The European Scorecard: 2 Out Of 5

There are five problems that need to be resolved within the European crisis and Credit Suisse provides a scorecard for the progress towards these 'risk factors'. The key issues are: growth, peripheral current account balances, solvency of the insolvent, ring-fencing the insolvent, and mutualization of government debt; but what is more worrisome is that while they have raised the average score to 2.0 out of 5 (from 0.6 out of 5 in Nov' 2011), it has not budged now in four months. The lack of growth, fiscal tightening, continuing insolvency concerns and excess leverage in the private sector, and de minimus deleveraging in Spain, Greece, Portugal, and Ireland leaves the vicious circle of progress on the European scorecard much harder from here.

Credit Suisse: These are the five problems that need to be resolved and we still score only 2 out of 5 on our scorecard tracking the progress on each factor.

We believe there are five factors that needed to be addressed to resolve the European crisis:

  1. A return to growth. To some extent this is the most important issue. With growth, fiscal arithmetic becomes more sustainable and the political willingness to accept the pain of restructuring becomes more bearable (though clearly some pain is needed to force restructuring).
  2. A current account balance in the periphery. The net borrowing of the economy as a whole is more important, we believe, than the net borrowing of the government sector. On current exchange rates we fear a 3% to 12% fall in wages will be needed to restore competitiveness and reduce the current account deficit, but with wages being half of nominal GDP that in turn makes the growth outlook worse.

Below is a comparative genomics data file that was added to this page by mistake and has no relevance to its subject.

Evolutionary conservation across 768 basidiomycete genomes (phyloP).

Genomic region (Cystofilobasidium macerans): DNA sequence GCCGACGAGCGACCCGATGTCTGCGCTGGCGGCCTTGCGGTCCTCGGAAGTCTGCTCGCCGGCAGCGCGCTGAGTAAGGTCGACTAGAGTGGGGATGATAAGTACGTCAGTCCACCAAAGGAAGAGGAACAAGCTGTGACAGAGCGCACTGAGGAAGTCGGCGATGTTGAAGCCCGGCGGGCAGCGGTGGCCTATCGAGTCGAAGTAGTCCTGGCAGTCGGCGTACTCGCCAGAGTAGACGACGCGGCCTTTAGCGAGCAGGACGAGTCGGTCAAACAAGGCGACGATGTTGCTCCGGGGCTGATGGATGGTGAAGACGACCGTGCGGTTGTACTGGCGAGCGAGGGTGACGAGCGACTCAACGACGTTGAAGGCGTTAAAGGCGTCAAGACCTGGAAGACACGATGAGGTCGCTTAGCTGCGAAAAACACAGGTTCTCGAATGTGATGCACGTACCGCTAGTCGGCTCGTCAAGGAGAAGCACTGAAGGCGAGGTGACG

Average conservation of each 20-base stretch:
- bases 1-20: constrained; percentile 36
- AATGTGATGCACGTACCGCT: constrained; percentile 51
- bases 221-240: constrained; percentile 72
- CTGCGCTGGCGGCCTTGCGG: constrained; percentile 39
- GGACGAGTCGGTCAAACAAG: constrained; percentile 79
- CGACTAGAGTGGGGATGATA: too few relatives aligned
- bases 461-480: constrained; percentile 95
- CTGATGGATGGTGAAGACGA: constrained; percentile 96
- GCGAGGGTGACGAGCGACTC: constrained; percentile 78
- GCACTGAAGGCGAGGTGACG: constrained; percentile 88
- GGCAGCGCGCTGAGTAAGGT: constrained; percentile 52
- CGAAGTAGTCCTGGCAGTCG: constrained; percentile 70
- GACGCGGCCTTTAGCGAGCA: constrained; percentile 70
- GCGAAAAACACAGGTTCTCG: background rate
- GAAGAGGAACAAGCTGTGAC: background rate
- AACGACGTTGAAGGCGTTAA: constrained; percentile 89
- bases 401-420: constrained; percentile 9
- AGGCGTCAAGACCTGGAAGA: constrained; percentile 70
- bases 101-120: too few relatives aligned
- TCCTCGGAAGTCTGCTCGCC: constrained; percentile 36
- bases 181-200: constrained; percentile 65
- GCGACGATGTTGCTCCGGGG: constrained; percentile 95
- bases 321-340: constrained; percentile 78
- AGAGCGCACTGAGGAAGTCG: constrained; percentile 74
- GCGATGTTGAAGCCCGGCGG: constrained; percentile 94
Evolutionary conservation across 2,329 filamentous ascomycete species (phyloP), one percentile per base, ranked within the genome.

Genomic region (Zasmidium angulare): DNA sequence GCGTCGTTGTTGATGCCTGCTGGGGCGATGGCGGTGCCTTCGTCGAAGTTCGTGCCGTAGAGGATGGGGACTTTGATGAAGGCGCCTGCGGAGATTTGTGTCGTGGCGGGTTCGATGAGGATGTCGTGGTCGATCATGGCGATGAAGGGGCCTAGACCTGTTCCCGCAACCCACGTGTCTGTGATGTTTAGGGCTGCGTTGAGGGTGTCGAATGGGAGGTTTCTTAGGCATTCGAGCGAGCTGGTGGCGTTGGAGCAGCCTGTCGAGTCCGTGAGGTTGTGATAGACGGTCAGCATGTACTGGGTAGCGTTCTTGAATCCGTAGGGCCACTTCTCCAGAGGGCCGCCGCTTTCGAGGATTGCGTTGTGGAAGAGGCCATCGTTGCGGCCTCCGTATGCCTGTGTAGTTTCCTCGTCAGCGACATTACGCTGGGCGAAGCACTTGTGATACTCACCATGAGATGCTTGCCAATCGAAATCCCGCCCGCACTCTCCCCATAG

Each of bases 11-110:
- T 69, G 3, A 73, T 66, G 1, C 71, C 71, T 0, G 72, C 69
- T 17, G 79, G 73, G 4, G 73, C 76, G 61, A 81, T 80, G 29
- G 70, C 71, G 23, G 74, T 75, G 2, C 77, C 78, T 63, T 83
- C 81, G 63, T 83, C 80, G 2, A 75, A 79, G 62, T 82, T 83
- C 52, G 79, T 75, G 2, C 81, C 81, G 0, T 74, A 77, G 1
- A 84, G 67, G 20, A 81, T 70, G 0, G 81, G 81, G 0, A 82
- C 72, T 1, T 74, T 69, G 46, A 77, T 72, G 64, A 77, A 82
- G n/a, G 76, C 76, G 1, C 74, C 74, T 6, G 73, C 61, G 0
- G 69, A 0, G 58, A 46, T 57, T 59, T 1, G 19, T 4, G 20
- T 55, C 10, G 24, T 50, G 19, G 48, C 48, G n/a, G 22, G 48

3. Questions over solvency need to be addressed (Greece and Portugal)
  4. Build a ring fence for the solvent. Being achieved slowly.
  5. Mutualisation of debt. Mutualisation works because in aggregate Europe has lower government debt and fiscal deficits than the US; the problem is the distribution of debt, not the amount of debt.

 

The two most significant problems are:

1) Lack Of Growth

Euro-are PMIs are consistent with -0.5% GDP growth (at best)...

But PMI's New Orders (whole economy) has a better fit and suggests worst growth...

But fiscal tightening may lead to weaker growth stil and will be a significant headwind...

And 2) The Solvency of the Insolvent

Spain, Ireland, and Portugal have overleverage private sectors...

and so far there has been relatively little de-leveraging...in Spain, Greece, Portugal, and Ireland...

Spanish private sector deleveraging has lagged that in the US and the UK...

as declines in private sector leverage have been small compared to the aftermath of previous banking crises...

 

which will inevitably lead to a total-government-debt-to-GDP rising to levels associated with insolvency in Ireland, Portugal, and now Spain.

So in a nutshell Credit Suisse sees Europe 40% through the resolution of the European crisis but we suspect that the next 60% is highly convex and binary and givebn our previous note on the divergences of opinion, also unlikely.

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